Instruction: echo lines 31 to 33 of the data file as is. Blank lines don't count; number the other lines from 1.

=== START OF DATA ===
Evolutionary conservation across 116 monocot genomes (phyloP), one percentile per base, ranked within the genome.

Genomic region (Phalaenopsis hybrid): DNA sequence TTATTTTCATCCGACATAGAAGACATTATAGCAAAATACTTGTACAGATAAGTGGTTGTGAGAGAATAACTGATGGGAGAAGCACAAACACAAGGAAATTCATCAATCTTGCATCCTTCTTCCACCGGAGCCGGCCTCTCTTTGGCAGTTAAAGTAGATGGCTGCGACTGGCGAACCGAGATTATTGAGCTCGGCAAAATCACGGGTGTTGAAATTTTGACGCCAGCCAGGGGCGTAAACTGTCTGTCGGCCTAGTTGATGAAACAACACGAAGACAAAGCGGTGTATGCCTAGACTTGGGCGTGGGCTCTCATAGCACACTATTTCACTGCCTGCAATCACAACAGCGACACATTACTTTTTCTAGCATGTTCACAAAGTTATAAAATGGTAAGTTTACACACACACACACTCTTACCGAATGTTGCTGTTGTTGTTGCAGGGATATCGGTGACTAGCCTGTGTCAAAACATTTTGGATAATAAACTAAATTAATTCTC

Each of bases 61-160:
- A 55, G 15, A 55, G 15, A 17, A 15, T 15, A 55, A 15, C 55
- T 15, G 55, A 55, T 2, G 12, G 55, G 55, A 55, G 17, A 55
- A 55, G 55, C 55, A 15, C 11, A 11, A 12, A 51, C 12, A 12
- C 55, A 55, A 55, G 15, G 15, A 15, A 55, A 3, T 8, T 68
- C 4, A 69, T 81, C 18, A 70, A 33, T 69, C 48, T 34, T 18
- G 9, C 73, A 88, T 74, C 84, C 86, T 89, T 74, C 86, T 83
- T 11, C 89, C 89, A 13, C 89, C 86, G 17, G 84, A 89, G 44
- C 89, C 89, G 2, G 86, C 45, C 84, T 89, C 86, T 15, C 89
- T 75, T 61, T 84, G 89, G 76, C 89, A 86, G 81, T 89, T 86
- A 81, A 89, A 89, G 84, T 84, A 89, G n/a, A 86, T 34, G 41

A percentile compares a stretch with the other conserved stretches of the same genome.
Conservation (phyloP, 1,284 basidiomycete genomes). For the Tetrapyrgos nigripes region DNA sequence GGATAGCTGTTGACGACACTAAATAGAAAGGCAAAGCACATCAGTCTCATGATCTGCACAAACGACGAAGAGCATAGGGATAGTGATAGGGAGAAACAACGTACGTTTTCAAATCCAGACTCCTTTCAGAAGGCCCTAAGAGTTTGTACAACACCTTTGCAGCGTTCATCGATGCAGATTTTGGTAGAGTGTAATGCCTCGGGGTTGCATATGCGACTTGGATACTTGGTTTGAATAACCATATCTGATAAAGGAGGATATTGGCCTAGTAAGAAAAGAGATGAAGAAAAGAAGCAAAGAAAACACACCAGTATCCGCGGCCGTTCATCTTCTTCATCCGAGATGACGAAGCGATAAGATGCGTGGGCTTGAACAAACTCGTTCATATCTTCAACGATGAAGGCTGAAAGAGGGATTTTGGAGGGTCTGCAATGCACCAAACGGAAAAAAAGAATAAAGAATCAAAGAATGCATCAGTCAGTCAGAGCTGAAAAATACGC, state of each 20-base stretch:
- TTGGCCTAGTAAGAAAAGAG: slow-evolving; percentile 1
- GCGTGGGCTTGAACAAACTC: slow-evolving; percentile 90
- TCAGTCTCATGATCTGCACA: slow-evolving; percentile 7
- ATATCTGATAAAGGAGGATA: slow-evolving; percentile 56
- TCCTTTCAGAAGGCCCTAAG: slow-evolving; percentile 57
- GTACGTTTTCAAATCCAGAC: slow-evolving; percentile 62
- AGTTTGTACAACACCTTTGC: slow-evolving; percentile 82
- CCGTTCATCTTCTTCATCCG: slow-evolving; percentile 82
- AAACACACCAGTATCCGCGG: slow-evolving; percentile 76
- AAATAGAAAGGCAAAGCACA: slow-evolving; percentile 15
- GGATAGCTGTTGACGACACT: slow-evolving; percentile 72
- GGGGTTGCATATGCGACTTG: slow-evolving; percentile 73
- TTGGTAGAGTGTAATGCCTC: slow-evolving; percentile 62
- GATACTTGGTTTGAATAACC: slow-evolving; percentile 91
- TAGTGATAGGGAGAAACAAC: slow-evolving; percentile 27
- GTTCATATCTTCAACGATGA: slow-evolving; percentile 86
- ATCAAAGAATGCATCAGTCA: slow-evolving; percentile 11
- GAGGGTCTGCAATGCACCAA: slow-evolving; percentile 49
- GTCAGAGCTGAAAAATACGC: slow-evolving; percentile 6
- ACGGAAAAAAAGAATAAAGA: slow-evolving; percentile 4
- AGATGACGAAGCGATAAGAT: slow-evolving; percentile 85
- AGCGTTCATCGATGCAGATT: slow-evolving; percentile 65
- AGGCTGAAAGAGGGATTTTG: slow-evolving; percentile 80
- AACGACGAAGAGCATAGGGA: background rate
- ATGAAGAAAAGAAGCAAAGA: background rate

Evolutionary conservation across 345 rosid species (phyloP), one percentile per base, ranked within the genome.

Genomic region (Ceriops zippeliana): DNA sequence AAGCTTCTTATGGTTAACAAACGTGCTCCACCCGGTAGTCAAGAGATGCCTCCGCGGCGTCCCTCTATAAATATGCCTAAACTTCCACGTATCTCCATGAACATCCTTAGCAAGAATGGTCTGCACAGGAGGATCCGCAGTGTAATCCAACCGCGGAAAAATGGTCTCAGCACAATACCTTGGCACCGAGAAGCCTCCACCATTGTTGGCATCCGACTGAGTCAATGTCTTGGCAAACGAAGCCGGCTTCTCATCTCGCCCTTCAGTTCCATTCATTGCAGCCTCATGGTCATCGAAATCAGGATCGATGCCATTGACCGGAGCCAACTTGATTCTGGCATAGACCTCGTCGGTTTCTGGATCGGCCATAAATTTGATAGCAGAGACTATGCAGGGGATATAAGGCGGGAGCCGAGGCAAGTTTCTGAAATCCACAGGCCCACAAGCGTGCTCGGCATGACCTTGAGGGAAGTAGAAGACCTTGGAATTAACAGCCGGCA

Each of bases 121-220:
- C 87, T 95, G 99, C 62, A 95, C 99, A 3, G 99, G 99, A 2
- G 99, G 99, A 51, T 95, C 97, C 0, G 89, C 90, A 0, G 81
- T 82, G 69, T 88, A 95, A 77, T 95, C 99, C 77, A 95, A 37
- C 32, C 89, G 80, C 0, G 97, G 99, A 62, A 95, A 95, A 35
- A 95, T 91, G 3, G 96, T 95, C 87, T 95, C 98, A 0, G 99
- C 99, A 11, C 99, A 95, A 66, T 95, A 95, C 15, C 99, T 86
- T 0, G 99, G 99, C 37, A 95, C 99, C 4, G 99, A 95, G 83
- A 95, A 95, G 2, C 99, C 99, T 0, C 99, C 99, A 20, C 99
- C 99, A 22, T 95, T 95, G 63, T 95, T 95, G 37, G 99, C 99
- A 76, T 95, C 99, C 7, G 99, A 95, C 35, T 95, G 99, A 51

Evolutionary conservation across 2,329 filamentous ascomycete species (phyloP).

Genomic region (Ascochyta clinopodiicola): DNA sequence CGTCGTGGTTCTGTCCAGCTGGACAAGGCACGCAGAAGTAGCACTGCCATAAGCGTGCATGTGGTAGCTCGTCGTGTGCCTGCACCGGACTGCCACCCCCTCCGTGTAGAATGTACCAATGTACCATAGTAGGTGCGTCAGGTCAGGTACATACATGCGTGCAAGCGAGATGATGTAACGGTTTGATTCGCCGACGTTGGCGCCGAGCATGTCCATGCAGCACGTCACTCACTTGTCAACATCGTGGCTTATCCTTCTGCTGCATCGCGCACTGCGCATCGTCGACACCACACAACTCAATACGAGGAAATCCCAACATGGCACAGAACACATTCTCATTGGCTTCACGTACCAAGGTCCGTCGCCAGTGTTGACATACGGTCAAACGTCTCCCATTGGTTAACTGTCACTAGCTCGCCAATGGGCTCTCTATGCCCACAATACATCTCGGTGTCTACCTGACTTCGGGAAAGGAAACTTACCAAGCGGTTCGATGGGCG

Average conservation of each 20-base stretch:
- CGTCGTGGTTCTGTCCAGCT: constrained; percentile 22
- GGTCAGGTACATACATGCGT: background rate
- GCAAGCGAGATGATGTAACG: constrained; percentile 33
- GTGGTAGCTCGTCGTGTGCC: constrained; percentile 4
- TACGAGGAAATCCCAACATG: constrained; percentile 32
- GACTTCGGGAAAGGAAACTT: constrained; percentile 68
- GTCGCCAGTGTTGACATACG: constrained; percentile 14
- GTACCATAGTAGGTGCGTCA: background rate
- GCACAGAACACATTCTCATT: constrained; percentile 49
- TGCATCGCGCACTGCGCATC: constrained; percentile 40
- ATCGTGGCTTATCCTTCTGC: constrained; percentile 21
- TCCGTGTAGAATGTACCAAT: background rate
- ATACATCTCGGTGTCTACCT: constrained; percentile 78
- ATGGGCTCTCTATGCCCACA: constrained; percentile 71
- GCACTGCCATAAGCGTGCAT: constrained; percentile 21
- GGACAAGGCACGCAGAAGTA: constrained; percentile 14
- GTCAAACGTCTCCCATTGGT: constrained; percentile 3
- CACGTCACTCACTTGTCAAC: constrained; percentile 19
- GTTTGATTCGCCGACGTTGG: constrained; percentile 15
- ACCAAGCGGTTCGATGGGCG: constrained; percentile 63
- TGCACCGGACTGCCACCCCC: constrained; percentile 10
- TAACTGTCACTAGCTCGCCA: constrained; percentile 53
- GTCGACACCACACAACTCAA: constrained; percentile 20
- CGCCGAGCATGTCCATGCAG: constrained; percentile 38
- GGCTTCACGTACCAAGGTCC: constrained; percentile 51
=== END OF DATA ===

- GTTCATATCTTCAACGATGA: slow-evolving; percentile 86
- ATCAAAGAATGCATCAGTCA: slow-evolving; percentile 11
- GAGGGTCTGCAATGCACCAA: slow-evolving; percentile 49